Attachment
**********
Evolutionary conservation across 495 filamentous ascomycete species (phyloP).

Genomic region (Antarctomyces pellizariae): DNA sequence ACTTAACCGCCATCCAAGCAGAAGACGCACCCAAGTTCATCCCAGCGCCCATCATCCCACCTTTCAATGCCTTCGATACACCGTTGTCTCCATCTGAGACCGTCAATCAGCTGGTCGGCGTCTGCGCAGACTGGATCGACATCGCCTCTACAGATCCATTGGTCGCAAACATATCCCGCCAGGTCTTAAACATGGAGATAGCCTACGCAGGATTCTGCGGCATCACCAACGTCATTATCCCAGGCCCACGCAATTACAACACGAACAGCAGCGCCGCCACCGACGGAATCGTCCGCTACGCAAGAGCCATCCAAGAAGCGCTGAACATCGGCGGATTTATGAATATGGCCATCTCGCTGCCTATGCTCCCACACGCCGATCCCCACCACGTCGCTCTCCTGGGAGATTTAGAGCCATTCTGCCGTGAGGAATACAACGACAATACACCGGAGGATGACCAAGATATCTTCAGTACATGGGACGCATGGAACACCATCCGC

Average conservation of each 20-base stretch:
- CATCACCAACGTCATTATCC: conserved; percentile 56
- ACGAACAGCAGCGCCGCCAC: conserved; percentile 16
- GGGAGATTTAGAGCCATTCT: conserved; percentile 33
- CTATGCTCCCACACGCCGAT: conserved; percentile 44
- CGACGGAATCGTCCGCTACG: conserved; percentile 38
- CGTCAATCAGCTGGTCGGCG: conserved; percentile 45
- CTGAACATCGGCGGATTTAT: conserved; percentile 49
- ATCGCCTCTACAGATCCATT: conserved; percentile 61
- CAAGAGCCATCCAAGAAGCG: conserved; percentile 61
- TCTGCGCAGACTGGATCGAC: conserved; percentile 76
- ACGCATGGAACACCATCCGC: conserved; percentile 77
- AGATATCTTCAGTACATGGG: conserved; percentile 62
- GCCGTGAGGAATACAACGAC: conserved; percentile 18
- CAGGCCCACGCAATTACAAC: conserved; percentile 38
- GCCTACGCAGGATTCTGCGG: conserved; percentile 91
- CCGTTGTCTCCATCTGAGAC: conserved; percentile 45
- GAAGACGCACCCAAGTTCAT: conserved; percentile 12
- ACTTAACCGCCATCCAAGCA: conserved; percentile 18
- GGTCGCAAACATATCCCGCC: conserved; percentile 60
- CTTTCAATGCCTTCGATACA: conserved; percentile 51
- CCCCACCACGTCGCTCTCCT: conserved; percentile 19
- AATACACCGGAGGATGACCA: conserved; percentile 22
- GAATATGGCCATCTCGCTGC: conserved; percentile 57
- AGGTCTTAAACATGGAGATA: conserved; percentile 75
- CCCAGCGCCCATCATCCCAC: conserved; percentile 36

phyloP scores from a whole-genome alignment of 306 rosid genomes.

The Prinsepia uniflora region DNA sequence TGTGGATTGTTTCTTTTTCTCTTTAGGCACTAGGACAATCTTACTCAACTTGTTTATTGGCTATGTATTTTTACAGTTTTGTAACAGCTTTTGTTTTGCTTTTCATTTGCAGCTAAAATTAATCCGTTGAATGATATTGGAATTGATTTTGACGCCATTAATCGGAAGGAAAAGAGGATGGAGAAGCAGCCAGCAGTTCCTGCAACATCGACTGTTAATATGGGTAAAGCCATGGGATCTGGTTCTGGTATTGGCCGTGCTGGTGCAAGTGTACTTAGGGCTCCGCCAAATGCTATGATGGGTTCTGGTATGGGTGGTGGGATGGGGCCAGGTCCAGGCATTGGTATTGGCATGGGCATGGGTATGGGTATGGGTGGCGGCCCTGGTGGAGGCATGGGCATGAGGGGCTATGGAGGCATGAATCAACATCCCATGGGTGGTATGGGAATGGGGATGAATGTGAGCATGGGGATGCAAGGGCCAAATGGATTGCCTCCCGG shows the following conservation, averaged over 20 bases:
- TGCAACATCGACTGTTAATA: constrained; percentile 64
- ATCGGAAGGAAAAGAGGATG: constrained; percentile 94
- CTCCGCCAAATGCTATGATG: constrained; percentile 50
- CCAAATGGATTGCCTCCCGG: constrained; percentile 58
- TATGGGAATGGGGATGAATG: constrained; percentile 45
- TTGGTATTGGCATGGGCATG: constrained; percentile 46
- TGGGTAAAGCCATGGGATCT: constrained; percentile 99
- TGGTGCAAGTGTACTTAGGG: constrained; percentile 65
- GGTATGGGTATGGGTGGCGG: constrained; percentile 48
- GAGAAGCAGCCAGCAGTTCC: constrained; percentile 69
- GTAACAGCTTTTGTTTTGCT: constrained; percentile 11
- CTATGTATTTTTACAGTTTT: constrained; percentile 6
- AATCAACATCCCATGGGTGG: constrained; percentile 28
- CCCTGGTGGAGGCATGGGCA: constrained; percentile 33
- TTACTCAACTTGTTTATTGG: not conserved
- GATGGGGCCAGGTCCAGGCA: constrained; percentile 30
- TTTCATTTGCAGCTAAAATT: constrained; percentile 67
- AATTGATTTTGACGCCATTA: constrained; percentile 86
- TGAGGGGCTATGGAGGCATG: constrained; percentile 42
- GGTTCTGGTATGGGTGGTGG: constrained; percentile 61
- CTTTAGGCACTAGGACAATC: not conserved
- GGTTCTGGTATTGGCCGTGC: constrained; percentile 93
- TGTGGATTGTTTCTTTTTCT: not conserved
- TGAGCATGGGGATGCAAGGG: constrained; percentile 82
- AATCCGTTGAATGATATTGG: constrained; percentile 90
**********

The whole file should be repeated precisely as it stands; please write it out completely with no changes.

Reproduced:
Evolutionary conservation across 495 filamentous ascomycete species (phyloP).

Genomic region (Antarctomyces pellizariae): DNA sequence ACTTAACCGCCATCCAAGCAGAAGACGCACCCAAGTTCATCCCAGCGCCCATCATCCCACCTTTCAATGCCTTCGATACACCGTTGTCTCCATCTGAGACCGTCAATCAGCTGGTCGGCGTCTGCGCAGACTGGATCGACATCGCCTCTACAGATCCATTGGTCGCAAACATATCCCGCCAGGTCTTAAACATGGAGATAGCCTACGCAGGATTCTGCGGCATCACCAACGTCATTATCCCAGGCCCACGCAATTACAACACGAACAGCAGCGCCGCCACCGACGGAATCGTCCGCTACGCAAGAGCCATCCAAGAAGCGCTGAACATCGGCGGATTTATGAATATGGCCATCTCGCTGCCTATGCTCCCACACGCCGATCCCCACCACGTCGCTCTCCTGGGAGATTTAGAGCCATTCTGCCGTGAGGAATACAACGACAATACACCGGAGGATGACCAAGATATCTTCAGTACATGGGACGCATGGAACACCATCCGC

Average conservation of each 20-base stretch:
- CATCACCAACGTCATTATCC: conserved; percentile 56
- ACGAACAGCAGCGCCGCCAC: conserved; percentile 16
- GGGAGATTTAGAGCCATTCT: conserved; percentile 33
- CTATGCTCCCACACGCCGAT: conserved; percentile 44
- CGACGGAATCGTCCGCTACG: conserved; percentile 38
- CGTCAATCAGCTGGTCGGCG: conserved; percentile 45
- CTGAACATCGGCGGATTTAT: conserved; percentile 49
- ATCGCCTCTACAGATCCATT: conserved; percentile 61
- CAAGAGCCATCCAAGAAGCG: conserved; percentile 61
- TCTGCGCAGACTGGATCGAC: conserved; percentile 76
- ACGCATGGAACACCATCCGC: conserved; percentile 77
- AGATATCTTCAGTACATGGG: conserved; percentile 62
- GCCGTGAGGAATACAACGAC: conserved; percentile 18
- CAGGCCCACGCAATTACAAC: conserved; percentile 38
- GCCTACGCAGGATTCTGCGG: conserved; percentile 91
- CCGTTGTCTCCATCTGAGAC: conserved; percentile 45
- GAAGACGCACCCAAGTTCAT: conserved; percentile 12
- ACTTAACCGCCATCCAAGCA: conserved; percentile 18
- GGTCGCAAACATATCCCGCC: conserved; percentile 60
- CTTTCAATGCCTTCGATACA: conserved; percentile 51
- CCCCACCACGTCGCTCTCCT: conserved; percentile 19
- AATACACCGGAGGATGACCA: conserved; percentile 22
- GAATATGGCCATCTCGCTGC: conserved; percentile 57
- AGGTCTTAAACATGGAGATA: conserved; percentile 75
- CCCAGCGCCCATCATCCCAC: conserved; percentile 36

phyloP scores from a whole-genome alignment of 306 rosid genomes.

The Prinsepia uniflora region DNA sequence TGTGGATTGTTTCTTTTTCTCTTTAGGCACTAGGACAATCTTACTCAACTTGTTTATTGGCTATGTATTTTTACAGTTTTGTAACAGCTTTTGTTTTGCTTTTCATTTGCAGCTAAAATTAATCCGTTGAATGATATTGGAATTGATTTTGACGCCATTAATCGGAAGGAAAAGAGGATGGAGAAGCAGCCAGCAGTTCCTGCAACATCGACTGTTAATATGGGTAAAGCCATGGGATCTGGTTCTGGTATTGGCCGTGCTGGTGCAAGTGTACTTAGGGCTCCGCCAAATGCTATGATGGGTTCTGGTATGGGTGGTGGGATGGGGCCAGGTCCAGGCATTGGTATTGGCATGGGCATGGGTATGGGTATGGGTGGCGGCCCTGGTGGAGGCATGGGCATGAGGGGCTATGGAGGCATGAATCAACATCCCATGGGTGGTATGGGAATGGGGATGAATGTGAGCATGGGGATGCAAGGGCCAAATGGATTGCCTCCCGG shows the following conservation, averaged over 20 bases:
- TGCAACATCGACTGTTAATA: constrained; percentile 64
- ATCGGAAGGAAAAGAGGATG: constrained; percentile 94
- CTCCGCCAAATGCTATGATG: constrained; percentile 50
- CCAAATGGATTGCCTCCCGG: constrained; percentile 58
- TATGGGAATGGGGATGAATG: constrained; percentile 45
- TTGGTATTGGCATGGGCATG: constrained; percentile 46
- TGGGTAAAGCCATGGGATCT: constrained; percentile 99
- TGGTGCAAGTGTACTTAGGG: constrained; percentile 65
- GGTATGGGTATGGGTGGCGG: constrained; percentile 48
- GAGAAGCAGCCAGCAGTTCC: constrained; percentile 69
- GTAACAGCTTTTGTTTTGCT: constrained; percentile 11
- CTATGTATTTTTACAGTTTT: constrained; percentile 6
- AATCAACATCCCATGGGTGG: constrained; percentile 28
- CCCTGGTGGAGGCATGGGCA: constrained; percentile 33
- TTACTCAACTTGTTTATTGG: not conserved
- GATGGGGCCAGGTCCAGGCA: constrained; percentile 30
- TTTCATTTGCAGCTAAAATT: constrained; percentile 67
- AATTGATTTTGACGCCATTA: constrained; percentile 86
- TGAGGGGCTATGGAGGCATG: constrained; percentile 42
- GGTTCTGGTATGGGTGGTGG: constrained; percentile 61
- CTTTAGGCACTAGGACAATC: not conserved
- GGTTCTGGTATTGGCCGTGC: constrained; percentile 93
- TGTGGATTGTTTCTTTTTCT: not conserved
- TGAGCATGGGGATGCAAGGG: constrained; percentile 82
- AATCCGTTGAATGATATTGG: constrained; percentile 90